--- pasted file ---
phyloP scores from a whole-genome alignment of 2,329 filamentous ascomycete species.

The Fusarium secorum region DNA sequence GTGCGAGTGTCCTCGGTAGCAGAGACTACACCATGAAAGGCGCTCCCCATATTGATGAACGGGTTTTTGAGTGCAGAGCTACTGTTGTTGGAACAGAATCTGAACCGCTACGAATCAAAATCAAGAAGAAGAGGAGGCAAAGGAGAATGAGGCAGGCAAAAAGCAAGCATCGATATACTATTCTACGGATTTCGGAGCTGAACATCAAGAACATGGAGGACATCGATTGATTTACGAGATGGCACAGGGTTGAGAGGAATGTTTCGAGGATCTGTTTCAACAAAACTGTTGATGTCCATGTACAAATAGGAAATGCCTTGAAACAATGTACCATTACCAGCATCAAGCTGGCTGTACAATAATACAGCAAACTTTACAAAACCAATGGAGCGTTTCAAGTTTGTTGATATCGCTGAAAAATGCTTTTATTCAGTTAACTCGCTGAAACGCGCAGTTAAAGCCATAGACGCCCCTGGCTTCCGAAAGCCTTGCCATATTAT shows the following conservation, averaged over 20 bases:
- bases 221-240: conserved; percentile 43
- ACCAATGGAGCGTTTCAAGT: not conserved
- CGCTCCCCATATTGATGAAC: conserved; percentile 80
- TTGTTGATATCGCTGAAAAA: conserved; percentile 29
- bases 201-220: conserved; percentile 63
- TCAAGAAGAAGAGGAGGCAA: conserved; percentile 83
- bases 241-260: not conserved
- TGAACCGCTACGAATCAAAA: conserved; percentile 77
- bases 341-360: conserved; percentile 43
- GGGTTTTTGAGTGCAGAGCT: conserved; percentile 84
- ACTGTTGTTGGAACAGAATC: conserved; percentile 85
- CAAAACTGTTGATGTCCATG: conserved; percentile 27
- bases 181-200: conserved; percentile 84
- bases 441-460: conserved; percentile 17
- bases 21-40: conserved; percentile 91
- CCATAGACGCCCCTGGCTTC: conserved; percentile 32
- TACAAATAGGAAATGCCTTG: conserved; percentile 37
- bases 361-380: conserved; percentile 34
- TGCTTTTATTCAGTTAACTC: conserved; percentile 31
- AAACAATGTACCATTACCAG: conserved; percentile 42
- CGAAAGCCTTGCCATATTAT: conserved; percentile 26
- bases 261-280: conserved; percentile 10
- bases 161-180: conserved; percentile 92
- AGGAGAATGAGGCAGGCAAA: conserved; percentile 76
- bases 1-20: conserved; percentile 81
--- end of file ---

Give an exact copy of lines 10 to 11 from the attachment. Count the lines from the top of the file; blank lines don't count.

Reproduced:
- TGAACCGCTACGAATCAAAA: conserved; percentile 77
- bases 341-360: conserved; percentile 43